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MYFORD Straight Bed Lathe Type ML7-R
Serial No 3724. 
Swing over bed 180mm, 
swing over saddle 105mm, 
maximum distance between centre
Serial No 3724. Swing over bed 180mm, swing over saddle 105mm, maximum distance between centre...
Fairfield Industries Ltd

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Automated inspection for aeronautical structures developed

Posted on 15 Mar 2024. Edited by: John Hunter. Read 726 times.
Automated inspection for aeronautical structures developedWhen it comes to testing critical structures such as helicopter blades, the potential benefits of automation increase exponentially, as robotic inspection can combine accuracy with efficiency. To address this need, the Turin-based industrial automation company Comau and the aerospace company Leonardo have been working together to develop and test a powerful, self-adaptive robotic solution that can autonomously inspect helicopter blades up to 7m long.

The ‘smart inspection solution’ has been developed as a joint pilot project and tested on-site in Anagni, Italy, over the past year. The system may now move to another site to deliver enhanced capabilities for MRO (maintenance, repair, and overhaul) services.

Using a combination of cognitive robotics, advanced vision systems, and ‘artificial intelligence’, the solution developed by the two companies autonomously performs ‘tapping tests and multispectral surface inspection’ along the non-linear blade, to measure and verify the structural integrity via thousands of readings. Moreover, robotised inspection ‘ensures 100% accuracy within the self-adaptive process’ and allows operators to ‘upskill their positions while enjoying better safety’. The move from manual to robotic automation will also let Leonardo ‘leverage the full benefits of process engineering compared to a manual operation in which experience is often passed between technicians in a non-standard way’.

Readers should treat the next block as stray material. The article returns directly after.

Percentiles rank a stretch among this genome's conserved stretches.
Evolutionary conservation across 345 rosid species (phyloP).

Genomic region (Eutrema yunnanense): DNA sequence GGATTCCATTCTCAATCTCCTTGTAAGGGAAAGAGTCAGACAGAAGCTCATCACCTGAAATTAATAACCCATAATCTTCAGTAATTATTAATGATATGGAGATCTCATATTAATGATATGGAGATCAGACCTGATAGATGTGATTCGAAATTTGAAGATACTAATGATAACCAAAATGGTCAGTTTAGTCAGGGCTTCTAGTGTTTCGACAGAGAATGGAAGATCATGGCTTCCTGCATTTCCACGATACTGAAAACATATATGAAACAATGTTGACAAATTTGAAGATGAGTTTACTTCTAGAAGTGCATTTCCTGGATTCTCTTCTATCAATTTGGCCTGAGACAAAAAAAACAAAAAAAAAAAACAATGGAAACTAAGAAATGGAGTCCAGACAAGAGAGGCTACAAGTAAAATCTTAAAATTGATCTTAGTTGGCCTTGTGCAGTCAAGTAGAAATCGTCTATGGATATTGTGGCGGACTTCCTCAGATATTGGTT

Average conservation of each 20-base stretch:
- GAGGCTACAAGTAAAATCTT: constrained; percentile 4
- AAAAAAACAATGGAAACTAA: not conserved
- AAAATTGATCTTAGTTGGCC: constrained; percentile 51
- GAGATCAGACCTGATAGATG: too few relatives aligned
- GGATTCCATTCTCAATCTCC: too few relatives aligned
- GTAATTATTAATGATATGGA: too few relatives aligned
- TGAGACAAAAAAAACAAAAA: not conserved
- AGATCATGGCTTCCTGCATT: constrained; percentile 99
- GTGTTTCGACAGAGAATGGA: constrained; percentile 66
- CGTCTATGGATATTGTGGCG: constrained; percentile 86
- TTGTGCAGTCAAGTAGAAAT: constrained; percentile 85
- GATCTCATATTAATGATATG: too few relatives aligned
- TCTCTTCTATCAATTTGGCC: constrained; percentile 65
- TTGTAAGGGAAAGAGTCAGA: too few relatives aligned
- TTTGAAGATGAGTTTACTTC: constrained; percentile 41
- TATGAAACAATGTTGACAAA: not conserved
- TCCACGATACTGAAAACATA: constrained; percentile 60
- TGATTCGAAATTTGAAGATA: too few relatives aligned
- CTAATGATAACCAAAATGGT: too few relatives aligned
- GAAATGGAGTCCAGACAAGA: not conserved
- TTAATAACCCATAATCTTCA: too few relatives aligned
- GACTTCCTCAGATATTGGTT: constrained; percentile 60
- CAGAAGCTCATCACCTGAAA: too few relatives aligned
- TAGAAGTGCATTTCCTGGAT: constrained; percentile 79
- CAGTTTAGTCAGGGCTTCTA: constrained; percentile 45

‘Intelligent algorithms’

Each of the companies has shared competencies that optimise the end-to-end inspection process. These include ‘intelligent algorithms’ and advanced path planning that allow the robot to see and respond to its surroundings, as well as a comprehensive data acquisition and processing infrastructure that facilitates ‘optimised sound and image recognition’. As the blades are mechanically stimulated by the ‘smart robot’, the sound response is both recorded and photographed using a multi spectral camera to detect hidden and superficial defects.

Nicole Clement, the head of Comau’s Advanced Automation Solutions Business Unit, said: “Comau’s commitment to the design and development of cutting-edge technologies and solutions for elaborate processes allows us to extend the benefits of advanced automation to mission-critical sectors such as aerospace. The collaboration with Leonardo gives us the opportunity to extend our innovation reach by developing a smarter, data-driven inspection system that provides an objective assessment of key structural elements within a standardised, automated, and highly accurate process.”

Mattia Cavanna, Leonardo Helicopters’ head of technology and innovation, concluded: “This technology demonstration project fits well in Leonardo’s strategy to transform industrial processes through digitalisation. It also aligns perfectly with our steadfast commitment to enhanced technical support, which in turn yields concrete benefits in terms of safety and quality.”